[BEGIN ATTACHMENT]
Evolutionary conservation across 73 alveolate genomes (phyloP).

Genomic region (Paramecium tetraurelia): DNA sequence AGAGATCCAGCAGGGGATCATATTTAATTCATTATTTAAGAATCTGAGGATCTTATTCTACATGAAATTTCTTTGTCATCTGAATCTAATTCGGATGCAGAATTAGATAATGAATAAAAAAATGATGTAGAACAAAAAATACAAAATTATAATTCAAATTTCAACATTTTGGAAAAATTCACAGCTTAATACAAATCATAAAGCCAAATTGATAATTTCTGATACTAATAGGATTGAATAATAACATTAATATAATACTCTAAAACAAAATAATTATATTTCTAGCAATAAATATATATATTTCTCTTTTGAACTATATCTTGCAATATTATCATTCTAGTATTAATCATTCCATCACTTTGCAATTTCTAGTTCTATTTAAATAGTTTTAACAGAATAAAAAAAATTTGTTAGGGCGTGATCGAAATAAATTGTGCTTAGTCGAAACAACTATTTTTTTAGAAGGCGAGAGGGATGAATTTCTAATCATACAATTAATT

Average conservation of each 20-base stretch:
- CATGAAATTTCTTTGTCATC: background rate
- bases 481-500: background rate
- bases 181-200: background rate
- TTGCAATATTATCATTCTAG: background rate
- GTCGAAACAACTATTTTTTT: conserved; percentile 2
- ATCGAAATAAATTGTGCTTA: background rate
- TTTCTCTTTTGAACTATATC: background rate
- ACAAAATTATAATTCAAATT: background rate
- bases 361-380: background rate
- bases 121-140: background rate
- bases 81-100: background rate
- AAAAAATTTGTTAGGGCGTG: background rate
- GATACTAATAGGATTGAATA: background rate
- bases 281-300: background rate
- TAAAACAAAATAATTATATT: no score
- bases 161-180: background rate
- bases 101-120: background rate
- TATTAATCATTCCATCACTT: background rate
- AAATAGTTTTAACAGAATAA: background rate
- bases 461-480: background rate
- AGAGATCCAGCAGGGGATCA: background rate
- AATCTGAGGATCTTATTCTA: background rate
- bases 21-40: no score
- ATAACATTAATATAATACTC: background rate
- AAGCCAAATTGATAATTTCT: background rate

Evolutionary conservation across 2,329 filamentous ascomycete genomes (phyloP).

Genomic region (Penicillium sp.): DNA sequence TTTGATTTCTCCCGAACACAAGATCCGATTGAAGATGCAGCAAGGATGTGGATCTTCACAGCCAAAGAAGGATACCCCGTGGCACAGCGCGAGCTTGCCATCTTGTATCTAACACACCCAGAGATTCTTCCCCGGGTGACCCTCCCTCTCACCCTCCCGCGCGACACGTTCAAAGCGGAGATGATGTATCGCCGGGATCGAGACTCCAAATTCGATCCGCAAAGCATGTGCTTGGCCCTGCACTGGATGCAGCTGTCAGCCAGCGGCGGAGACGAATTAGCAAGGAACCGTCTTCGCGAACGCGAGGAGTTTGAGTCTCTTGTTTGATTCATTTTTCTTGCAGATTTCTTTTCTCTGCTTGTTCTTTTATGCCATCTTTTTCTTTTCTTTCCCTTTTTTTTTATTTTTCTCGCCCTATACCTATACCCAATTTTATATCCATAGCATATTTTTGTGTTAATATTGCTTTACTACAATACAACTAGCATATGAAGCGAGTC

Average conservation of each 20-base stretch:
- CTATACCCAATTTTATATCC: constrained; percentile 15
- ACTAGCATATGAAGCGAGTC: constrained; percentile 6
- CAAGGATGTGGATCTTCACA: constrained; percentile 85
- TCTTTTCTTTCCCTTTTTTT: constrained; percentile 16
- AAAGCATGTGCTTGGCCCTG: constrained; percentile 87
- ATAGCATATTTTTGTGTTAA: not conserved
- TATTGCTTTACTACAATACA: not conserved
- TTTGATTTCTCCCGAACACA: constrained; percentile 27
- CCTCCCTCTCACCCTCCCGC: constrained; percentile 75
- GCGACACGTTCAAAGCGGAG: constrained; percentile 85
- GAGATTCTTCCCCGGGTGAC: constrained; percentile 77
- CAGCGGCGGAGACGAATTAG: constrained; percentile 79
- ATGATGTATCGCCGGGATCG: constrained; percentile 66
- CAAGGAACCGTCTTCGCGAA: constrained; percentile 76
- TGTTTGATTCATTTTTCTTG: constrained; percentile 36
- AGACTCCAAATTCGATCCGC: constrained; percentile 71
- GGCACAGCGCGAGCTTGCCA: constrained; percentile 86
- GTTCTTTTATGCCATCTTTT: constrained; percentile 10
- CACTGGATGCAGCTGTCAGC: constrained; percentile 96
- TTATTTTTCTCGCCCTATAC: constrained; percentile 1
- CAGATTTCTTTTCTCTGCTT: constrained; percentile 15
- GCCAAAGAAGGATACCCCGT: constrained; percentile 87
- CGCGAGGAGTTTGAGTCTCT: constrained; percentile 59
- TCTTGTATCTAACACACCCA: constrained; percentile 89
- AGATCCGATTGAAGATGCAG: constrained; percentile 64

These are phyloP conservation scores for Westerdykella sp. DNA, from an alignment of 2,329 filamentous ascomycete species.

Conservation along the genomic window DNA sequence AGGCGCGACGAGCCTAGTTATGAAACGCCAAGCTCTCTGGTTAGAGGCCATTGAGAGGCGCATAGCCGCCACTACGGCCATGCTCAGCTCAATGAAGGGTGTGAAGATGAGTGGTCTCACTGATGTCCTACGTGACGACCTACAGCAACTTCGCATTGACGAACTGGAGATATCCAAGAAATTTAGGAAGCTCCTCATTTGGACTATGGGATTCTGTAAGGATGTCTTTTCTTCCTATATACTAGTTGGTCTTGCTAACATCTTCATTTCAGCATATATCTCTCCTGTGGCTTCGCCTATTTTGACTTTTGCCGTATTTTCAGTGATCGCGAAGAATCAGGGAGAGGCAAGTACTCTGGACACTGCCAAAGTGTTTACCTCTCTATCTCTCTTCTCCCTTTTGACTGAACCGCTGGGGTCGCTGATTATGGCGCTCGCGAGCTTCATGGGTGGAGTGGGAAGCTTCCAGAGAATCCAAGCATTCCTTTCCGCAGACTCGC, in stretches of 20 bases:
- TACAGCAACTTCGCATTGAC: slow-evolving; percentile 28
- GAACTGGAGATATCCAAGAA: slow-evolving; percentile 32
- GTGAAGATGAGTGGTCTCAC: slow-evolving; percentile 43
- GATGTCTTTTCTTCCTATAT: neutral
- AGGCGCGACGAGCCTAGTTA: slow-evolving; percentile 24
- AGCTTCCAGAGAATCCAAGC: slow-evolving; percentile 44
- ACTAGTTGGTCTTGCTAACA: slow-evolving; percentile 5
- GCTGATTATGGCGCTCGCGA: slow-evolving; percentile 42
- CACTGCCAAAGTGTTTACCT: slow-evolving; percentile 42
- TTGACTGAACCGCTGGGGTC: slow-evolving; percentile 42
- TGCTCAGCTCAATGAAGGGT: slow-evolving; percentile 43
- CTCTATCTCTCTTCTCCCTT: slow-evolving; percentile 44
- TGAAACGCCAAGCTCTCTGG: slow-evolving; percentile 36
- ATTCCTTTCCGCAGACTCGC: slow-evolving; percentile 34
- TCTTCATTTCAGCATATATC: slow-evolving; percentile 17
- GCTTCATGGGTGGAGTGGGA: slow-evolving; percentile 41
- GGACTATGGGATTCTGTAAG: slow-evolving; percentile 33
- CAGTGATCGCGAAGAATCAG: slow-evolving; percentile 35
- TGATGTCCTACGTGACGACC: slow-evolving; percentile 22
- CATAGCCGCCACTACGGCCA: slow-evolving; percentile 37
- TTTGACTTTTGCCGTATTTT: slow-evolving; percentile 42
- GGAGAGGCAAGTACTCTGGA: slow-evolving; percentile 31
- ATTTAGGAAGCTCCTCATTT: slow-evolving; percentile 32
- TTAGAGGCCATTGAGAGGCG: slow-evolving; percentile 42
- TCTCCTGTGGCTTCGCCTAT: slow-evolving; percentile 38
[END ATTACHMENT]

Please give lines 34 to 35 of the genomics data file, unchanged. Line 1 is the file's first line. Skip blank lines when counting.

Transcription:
- CAAGGATGTGGATCTTCACA: constrained; percentile 85
- TCTTTTCTTTCCCTTTTTTT: constrained; percentile 16